Raising the water level in The Liquidator will increase the pressure at the output point, but only by that height difference and you said that it was full already (I disagree with Jason on this -- I think there is benefit to the input side if the water level isn't already at its maximum height, but I don't think there is any benefit increasing the input beyond that). Raising The Liquidator as a complete unit, making it higher than the pump suction line, will add to the pressure difference, but I don't know if it's enough to increase your flow rate by what you need. Raising it by 1 foot increases the pressure by 1 foot. You might just put The Liquidator on something tall to see what happens (assuming your piping will reach).

Richard
(edit) Woops, I keep crossposting with you.....

I don't really like artificially restricting water flow to the pump, and I am concerned about using a ball valve continuously in a halfway open mode, but it is working and is easy to adjust this way...... Will it otherwise negatively effect the balance of my system?

I suppose another solution would be to increase the diameter of the liquidator tubing, but I don't know if I could find fittings compatible with the liquidator hardware.

I will also try raising the liquidator...even if it doesn't help the flow rate it should help with the backflow problem if I can get the liquidator water level above pool water level. (Since the backflow valves are removed, when pump is off water backflows from the skimmer overflowing the liquidator)

Do you think the attachment point is a problem (just before an elbow)? I am assuming that moving the suction line closer to the skimmer would not be any help?
 

chem geek

TFP Expert
LifeTime Supporter
Mar 28, 2007
12,083
San Rafael, CA USA
Artificially restricting water flow to the pump is absolutely, positively not a problem at all unless this pump is already very weak and having trouble outputting it's current rate of flow [EDIT] or if the pump was specifically designed for low "feet of head" pressure with high flow. [END-EDIT] It literally just simulates what would happen if that pump were connected to a longer suction line. There will be a slight reduction in output flow rate (GPM) and the flow from the skimmer at the same pump RPM. I suppose there might be some extra turbulence in the water flow headed to the pump, but people like Mark and others would know more about whether that's a problem or not.

I don't think the attachment point is that big a deal. Even a 90 degree elbow at 1.5" diameter is only equivalent to 4 feet of pipe. Of course, that would double the pressure drop compared to the 4 feet of straight length, but as I wrote before I believe there's more loss from the skimmer input than from the pipe so the elbow is probably not a big deal. Certainly partially closing the input valve on the suction line is the real answer here.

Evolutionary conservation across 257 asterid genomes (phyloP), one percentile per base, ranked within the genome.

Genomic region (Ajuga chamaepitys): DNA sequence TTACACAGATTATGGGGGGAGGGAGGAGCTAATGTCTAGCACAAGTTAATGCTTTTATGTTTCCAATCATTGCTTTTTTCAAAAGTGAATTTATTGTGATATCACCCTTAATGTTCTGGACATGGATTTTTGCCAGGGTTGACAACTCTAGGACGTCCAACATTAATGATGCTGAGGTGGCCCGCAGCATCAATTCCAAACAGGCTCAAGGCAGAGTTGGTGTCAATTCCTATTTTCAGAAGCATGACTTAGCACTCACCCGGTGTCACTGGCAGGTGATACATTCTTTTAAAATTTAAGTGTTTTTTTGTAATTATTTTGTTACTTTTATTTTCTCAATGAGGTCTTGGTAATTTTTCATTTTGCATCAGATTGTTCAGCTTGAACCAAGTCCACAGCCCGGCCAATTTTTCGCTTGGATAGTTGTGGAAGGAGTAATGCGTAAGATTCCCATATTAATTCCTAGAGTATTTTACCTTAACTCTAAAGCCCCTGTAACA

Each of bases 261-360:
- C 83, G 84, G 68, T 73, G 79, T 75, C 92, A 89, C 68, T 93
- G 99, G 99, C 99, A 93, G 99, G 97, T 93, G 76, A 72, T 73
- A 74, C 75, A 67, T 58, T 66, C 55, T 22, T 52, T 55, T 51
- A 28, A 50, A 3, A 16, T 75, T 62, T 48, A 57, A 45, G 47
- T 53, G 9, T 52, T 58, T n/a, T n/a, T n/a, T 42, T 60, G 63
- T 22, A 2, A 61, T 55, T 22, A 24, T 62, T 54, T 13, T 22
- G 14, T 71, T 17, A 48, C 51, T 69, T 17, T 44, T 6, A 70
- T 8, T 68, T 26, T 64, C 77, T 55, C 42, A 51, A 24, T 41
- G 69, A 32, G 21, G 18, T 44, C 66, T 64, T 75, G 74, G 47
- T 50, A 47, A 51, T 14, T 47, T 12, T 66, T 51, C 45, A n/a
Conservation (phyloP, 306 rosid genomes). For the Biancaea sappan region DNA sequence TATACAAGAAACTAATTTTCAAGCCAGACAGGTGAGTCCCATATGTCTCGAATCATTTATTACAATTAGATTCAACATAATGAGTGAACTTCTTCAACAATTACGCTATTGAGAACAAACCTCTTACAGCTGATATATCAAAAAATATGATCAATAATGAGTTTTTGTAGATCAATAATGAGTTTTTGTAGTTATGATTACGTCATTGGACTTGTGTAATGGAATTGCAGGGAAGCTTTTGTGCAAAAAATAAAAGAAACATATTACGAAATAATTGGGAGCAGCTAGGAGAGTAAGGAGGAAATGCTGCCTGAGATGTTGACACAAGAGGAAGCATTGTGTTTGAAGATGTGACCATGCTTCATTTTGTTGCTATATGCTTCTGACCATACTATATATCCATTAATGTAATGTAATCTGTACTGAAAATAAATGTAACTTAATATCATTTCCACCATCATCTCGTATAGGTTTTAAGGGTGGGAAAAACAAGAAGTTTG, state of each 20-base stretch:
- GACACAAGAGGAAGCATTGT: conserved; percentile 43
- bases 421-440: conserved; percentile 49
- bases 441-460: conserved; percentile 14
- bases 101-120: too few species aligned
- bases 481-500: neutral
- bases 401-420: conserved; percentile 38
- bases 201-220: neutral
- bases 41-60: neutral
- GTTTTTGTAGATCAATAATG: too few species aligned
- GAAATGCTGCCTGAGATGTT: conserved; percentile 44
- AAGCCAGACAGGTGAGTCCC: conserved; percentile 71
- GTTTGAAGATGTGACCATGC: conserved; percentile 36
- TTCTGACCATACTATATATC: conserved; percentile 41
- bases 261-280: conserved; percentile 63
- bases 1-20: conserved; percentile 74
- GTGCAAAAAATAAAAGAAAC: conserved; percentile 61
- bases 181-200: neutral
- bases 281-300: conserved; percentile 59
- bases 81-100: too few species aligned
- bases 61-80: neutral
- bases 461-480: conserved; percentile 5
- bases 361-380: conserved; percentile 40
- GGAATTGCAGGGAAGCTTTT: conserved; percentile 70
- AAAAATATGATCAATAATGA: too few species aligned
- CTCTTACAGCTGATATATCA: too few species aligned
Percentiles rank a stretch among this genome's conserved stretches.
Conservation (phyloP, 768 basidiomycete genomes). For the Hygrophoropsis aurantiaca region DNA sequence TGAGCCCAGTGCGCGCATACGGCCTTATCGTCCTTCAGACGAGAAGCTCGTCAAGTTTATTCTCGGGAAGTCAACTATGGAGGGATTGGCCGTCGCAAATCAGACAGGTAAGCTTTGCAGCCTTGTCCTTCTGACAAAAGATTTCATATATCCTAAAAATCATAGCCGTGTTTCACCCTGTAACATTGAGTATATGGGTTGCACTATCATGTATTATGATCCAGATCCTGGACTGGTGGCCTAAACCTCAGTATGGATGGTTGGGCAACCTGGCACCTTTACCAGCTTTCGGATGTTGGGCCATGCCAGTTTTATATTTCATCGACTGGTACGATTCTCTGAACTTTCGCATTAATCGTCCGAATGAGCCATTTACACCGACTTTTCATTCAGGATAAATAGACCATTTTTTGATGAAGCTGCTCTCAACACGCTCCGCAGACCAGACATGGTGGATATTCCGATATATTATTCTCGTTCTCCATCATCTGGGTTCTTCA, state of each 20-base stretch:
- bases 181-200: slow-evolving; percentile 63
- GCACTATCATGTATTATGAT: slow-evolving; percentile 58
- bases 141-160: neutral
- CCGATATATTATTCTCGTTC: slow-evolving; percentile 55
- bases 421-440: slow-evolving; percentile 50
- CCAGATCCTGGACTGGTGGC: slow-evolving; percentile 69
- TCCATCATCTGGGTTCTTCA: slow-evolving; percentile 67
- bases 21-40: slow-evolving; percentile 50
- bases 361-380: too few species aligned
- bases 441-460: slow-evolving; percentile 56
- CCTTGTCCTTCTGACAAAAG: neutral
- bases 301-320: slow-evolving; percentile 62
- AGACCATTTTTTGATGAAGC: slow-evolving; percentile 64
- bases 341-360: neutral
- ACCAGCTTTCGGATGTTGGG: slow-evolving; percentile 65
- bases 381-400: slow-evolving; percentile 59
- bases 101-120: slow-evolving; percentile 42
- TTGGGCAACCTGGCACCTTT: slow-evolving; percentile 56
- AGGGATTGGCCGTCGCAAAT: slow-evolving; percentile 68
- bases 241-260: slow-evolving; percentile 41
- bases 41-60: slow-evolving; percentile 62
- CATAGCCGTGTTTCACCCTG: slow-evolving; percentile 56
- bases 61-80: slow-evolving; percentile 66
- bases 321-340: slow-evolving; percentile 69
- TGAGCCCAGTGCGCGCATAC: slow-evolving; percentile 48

In fact, you may find that you can put back the backflow valves if you close the input valve enough. That would be an option if you find that raising The Liquidator doesn't work for you.

Richard
 

chem geek

TFP Expert
LifeTime Supporter
Mar 28, 2007
12,083
San Rafael, CA USA
The Venturi Injector needs to see a differential of pressure along the pipe in order to work (a minimum pressure differential of 20% is needed in order to work, according to the website). You'll notice that the installations tend to be around a point of restriction where there will be a pressure difference between one side and the other. The inline version creates its own lowering of pressure by narrowing the pipe diameter (i.e. the Venturi effect) which also ends up somewhat lowering the pressure at its output as well. I believe this should work since the flow rate is pretty high (so the pressure differential should be high enough).

By the way, restricting the intake flow to the pump via partial closure of the valve as you are doing now may actually make the pump more efficient and last longer since pumps are designed to operate in a certain range of pressure differential. So unless this pump was specifically designed to operate with a very low "feet of head" and high flow rate, your restricting the flow may actually have the pump last longer. This is analogous to a pump running with little or no resistance or to a pump running with too much resistance to flow. In either case, the pump vanes will have an imbalance of pressure at the pump's fixed RPM and will put a non-radial torque on the pump shaft reducing the pump's life. In short, pumps "need" and are designed for a specific range of resistance in flow (the net of resistance from suction and pressure sides) in order to operate properly. So it may very well be that your particular pump needs more resistance to flow. Do you know your pump manufacturer and model number or is there a manual that came with it that has pump curves? Also, is the length of pipe from the pump to the return(s) relatively short (i.e. also around 4 feet)?

Richard
 

Sabot

LifeTime Supporter
Aug 2, 2007
343
Austin, TX
My bad... the Venturi Injector might work best on the pressure side... I am a newbie at the pool gig, just offering up ideas for you to research.

:)